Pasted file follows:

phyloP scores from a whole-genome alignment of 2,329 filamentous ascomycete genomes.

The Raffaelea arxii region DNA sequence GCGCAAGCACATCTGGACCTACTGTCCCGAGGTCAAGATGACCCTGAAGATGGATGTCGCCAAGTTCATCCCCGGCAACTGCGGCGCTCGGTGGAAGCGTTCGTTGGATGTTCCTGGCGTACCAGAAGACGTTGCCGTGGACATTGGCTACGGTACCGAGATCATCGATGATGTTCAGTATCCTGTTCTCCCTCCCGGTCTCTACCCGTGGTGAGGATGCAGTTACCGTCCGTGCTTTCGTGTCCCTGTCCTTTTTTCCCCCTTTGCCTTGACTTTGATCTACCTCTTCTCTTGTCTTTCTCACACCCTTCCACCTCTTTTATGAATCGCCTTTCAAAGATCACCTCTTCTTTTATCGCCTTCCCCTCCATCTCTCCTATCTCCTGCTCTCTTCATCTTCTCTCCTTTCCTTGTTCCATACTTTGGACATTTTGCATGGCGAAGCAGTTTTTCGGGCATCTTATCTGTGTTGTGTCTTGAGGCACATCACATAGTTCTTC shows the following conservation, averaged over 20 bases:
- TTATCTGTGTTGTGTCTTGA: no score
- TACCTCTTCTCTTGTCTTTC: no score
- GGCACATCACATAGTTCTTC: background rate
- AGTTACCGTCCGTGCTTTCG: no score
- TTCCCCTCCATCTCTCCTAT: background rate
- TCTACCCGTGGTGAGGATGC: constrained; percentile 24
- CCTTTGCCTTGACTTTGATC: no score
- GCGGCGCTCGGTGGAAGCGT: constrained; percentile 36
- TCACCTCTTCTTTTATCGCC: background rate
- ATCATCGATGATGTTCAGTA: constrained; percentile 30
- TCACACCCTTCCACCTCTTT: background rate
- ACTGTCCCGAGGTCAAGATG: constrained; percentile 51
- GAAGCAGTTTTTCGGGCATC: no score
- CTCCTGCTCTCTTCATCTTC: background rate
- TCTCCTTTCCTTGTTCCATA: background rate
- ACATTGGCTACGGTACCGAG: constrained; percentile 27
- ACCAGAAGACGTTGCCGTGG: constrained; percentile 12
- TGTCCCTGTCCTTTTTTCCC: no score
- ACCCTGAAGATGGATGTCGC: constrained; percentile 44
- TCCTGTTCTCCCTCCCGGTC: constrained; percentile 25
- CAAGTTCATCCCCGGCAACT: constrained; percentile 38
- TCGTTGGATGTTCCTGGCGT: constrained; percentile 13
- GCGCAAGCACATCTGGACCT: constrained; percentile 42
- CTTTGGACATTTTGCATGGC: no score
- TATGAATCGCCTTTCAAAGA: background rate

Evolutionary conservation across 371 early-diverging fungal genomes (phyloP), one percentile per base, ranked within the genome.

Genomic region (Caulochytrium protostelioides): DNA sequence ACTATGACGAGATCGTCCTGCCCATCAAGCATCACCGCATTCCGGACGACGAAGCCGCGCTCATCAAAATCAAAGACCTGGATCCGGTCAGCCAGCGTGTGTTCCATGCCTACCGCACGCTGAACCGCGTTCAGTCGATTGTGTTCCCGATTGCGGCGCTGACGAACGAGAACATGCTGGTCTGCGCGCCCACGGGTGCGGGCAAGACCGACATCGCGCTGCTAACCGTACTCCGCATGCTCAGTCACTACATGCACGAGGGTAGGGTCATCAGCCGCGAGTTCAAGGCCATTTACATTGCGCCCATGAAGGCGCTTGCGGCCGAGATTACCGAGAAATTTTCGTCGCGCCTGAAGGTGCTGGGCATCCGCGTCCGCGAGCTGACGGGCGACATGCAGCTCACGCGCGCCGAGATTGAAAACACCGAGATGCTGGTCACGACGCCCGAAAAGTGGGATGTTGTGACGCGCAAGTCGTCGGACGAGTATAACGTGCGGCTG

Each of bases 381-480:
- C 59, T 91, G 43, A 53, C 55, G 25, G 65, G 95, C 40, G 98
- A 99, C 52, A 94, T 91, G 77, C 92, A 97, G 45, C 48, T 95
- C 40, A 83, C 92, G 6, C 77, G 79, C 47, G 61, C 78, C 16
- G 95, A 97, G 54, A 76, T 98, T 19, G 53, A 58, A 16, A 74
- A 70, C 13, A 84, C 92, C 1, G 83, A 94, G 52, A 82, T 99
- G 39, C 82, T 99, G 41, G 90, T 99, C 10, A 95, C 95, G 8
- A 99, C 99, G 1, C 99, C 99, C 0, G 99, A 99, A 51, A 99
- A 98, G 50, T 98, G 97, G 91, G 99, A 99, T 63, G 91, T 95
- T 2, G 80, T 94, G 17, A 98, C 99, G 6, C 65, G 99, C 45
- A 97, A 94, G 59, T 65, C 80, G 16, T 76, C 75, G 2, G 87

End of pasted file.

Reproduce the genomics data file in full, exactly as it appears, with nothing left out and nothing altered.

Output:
phyloP scores from a whole-genome alignment of 2,329 filamentous ascomycete genomes.

The Raffaelea arxii region DNA sequence GCGCAAGCACATCTGGACCTACTGTCCCGAGGTCAAGATGACCCTGAAGATGGATGTCGCCAAGTTCATCCCCGGCAACTGCGGCGCTCGGTGGAAGCGTTCGTTGGATGTTCCTGGCGTACCAGAAGACGTTGCCGTGGACATTGGCTACGGTACCGAGATCATCGATGATGTTCAGTATCCTGTTCTCCCTCCCGGTCTCTACCCGTGGTGAGGATGCAGTTACCGTCCGTGCTTTCGTGTCCCTGTCCTTTTTTCCCCCTTTGCCTTGACTTTGATCTACCTCTTCTCTTGTCTTTCTCACACCCTTCCACCTCTTTTATGAATCGCCTTTCAAAGATCACCTCTTCTTTTATCGCCTTCCCCTCCATCTCTCCTATCTCCTGCTCTCTTCATCTTCTCTCCTTTCCTTGTTCCATACTTTGGACATTTTGCATGGCGAAGCAGTTTTTCGGGCATCTTATCTGTGTTGTGTCTTGAGGCACATCACATAGTTCTTC shows the following conservation, averaged over 20 bases:
- TTATCTGTGTTGTGTCTTGA: no score
- TACCTCTTCTCTTGTCTTTC: no score
- GGCACATCACATAGTTCTTC: background rate
- AGTTACCGTCCGTGCTTTCG: no score
- TTCCCCTCCATCTCTCCTAT: background rate
- TCTACCCGTGGTGAGGATGC: constrained; percentile 24
- CCTTTGCCTTGACTTTGATC: no score
- GCGGCGCTCGGTGGAAGCGT: constrained; percentile 36
- TCACCTCTTCTTTTATCGCC: background rate
- ATCATCGATGATGTTCAGTA: constrained; percentile 30
- TCACACCCTTCCACCTCTTT: background rate
- ACTGTCCCGAGGTCAAGATG: constrained; percentile 51
- GAAGCAGTTTTTCGGGCATC: no score
- CTCCTGCTCTCTTCATCTTC: background rate
- TCTCCTTTCCTTGTTCCATA: background rate
- ACATTGGCTACGGTACCGAG: constrained; percentile 27
- ACCAGAAGACGTTGCCGTGG: constrained; percentile 12
- TGTCCCTGTCCTTTTTTCCC: no score
- ACCCTGAAGATGGATGTCGC: constrained; percentile 44
- TCCTGTTCTCCCTCCCGGTC: constrained; percentile 25
- CAAGTTCATCCCCGGCAACT: constrained; percentile 38
- TCGTTGGATGTTCCTGGCGT: constrained; percentile 13
- GCGCAAGCACATCTGGACCT: constrained; percentile 42
- CTTTGGACATTTTGCATGGC: no score
- TATGAATCGCCTTTCAAAGA: background rate

Evolutionary conservation across 371 early-diverging fungal genomes (phyloP), one percentile per base, ranked within the genome.

Genomic region (Caulochytrium protostelioides): DNA sequence ACTATGACGAGATCGTCCTGCCCATCAAGCATCACCGCATTCCGGACGACGAAGCCGCGCTCATCAAAATCAAAGACCTGGATCCGGTCAGCCAGCGTGTGTTCCATGCCTACCGCACGCTGAACCGCGTTCAGTCGATTGTGTTCCCGATTGCGGCGCTGACGAACGAGAACATGCTGGTCTGCGCGCCCACGGGTGCGGGCAAGACCGACATCGCGCTGCTAACCGTACTCCGCATGCTCAGTCACTACATGCACGAGGGTAGGGTCATCAGCCGCGAGTTCAAGGCCATTTACATTGCGCCCATGAAGGCGCTTGCGGCCGAGATTACCGAGAAATTTTCGTCGCGCCTGAAGGTGCTGGGCATCCGCGTCCGCGAGCTGACGGGCGACATGCAGCTCACGCGCGCCGAGATTGAAAACACCGAGATGCTGGTCACGACGCCCGAAAAGTGGGATGTTGTGACGCGCAAGTCGTCGGACGAGTATAACGTGCGGCTG

Each of bases 381-480:
- C 59, T 91, G 43, A 53, C 55, G 25, G 65, G 95, C 40, G 98
- A 99, C 52, A 94, T 91, G 77, C 92, A 97, G 45, C 48, T 95
- C 40, A 83, C 92, G 6, C 77, G 79, C 47, G 61, C 78, C 16
- G 95, A 97, G 54, A 76, T 98, T 19, G 53, A 58, A 16, A 74
- A 70, C 13, A 84, C 92, C 1, G 83, A 94, G 52, A 82, T 99
- G 39, C 82, T 99, G 41, G 90, T 99, C 10, A 95, C 95, G 8
- A 99, C 99, G 1, C 99, C 99, C 0, G 99, A 99, A 51, A 99
- A 98, G 50, T 98, G 97, G 91, G 99, A 99, T 63, G 91, T 95
- T 2, G 80, T 94, G 17, A 98, C 99, G 6, C 65, G 99, C 45
- A 97, A 94, G 59, T 65, C 80, G 16, T 76, C 75, G 2, G 87